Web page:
Typically, ICA traffic is comprised of many small packets, as well as a some large packets. Large packets are commonly generated for initial session screen paints and printing jobs, whereas the ongoing user session is principally comprised of many small packets. For the most part, these small packets are the highest priority ICA data called Thinwire. Thinwire incorporates mouse movements and keystrokes. 

Compare the value of these measures across users to know which user’s keystrokes and mouse movements are generating bandwidth-intensive traffic.

Note:

  • This measure will be reported only if the collect extended metrics flag is set to Yes.
  • This measure will report the value 0, if Framehawk is enabled for a user.

Thinwire bandwith output:

Indicates the bandwidth used from server to client for ThinWire traffic.

Kbps

Note:

  • This measure will be reported only if the collect extended metrics flag is set to Yes.
  • This measure will report the value 0, if Framehawk is enabled for a user.

Seamless bandwidth input:

Indicates the bandwidth used from client to server for published applications that are not embedded in a session window.

Kbps

Compare the value of these measures across users to know which user is accessing bandwidth-intensive applications that are not in a session window.

This measure will be reported only if the collect extended metrics flag is set to ‘Yes’.

Seamless bandwidth output:

Indicates the bandwidth used from server to client for published applications that are not embedded in a session window.

Kbps

This measure will be reported only if the collect extended metrics flag is set to ‘Yes’.

 

Resource shares:

Indicates the total number of resource shares used by this user.

Number

By comparing the value of this measure across users, you can identify the user who is hogging the resources.

Frame rate:

Indicates the rate at which frames are processed during this user session.

Frames/Sec

FPS is how fast your graphics card can output individual frames each second. It is the most time-tested and ideal measure of performance of a GPU. Higher the value of this measure, healthier is the GPU.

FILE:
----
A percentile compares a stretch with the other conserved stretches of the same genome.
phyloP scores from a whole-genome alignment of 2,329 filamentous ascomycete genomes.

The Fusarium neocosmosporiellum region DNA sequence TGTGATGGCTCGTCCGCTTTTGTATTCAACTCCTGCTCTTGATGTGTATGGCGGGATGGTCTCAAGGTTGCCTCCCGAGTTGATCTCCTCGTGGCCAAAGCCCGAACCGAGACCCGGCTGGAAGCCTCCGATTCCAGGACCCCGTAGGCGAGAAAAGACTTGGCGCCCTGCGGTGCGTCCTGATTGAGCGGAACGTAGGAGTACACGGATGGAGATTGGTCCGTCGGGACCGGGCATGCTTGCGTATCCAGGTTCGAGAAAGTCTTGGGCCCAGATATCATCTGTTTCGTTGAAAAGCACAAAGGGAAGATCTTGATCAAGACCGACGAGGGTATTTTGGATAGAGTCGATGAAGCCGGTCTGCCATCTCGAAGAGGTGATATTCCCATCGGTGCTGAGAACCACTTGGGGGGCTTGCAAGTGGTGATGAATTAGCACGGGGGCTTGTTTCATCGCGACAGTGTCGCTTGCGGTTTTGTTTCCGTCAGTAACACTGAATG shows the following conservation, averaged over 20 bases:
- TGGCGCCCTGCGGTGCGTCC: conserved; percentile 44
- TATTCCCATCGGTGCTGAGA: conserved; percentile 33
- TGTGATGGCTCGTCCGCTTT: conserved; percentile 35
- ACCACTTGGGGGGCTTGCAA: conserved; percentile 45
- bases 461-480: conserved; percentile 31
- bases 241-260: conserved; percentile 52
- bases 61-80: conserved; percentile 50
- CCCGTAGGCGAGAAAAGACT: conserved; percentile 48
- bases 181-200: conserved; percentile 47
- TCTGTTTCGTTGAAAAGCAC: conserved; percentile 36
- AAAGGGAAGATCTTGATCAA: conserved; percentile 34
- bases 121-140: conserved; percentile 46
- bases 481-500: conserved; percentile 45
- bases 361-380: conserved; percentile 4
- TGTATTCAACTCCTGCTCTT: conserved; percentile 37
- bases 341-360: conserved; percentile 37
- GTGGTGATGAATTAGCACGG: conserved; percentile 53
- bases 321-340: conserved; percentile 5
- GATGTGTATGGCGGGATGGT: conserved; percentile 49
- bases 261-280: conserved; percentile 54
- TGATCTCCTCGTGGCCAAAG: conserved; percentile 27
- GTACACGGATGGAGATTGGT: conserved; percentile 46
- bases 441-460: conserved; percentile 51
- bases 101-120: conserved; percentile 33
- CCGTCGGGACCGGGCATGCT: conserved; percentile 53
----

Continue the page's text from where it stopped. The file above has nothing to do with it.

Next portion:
Framehawk frame rate:

Indicates the rate at which frames are processed by the Framehawk virtual channel, if it is enabled for this user session.

Frames/Sec

The Framehawk virtual channel optimizes the delivery of virtual desktops and applications to users on broadband wireless connections, when high packet loss or congestion occurs.

A high value is desired for this measure, as it indicates faster delivery of applications to users, which in turn makes for a better user experience.  

You can compare the value of this measure with that of the Frame rate measure of a user to ascertain whether/not the Framehawk virtual channel has indeed enhanced that user’s experience with applications deployed on XenApp. If this comparison reveals that the value of this measure is higher than that of the Frame rate measure, it is a clear indicator of the effectiveness of the Framehawk virtual channel.

Note:

This measure will report the value 0 if Framehawk is not enabled for a user or if the device from which the user is accessing the application does not support Framehawk.

Framehawk network bandwidth:

Indicates the bandwidth consumption of this user session when the Framehawk virtual delivery channel is used.

KB

This is a good measure of the effectiveness of Framehawk in optimizing the bandwidth usage over the virtual delivery channel. A low value is desired for this measure.

Note:

This measure will report the value 0 if Framehawk is not enabled for a user or if the device from which the user is accessing the application does not support Framehawk.

Framehawk latency: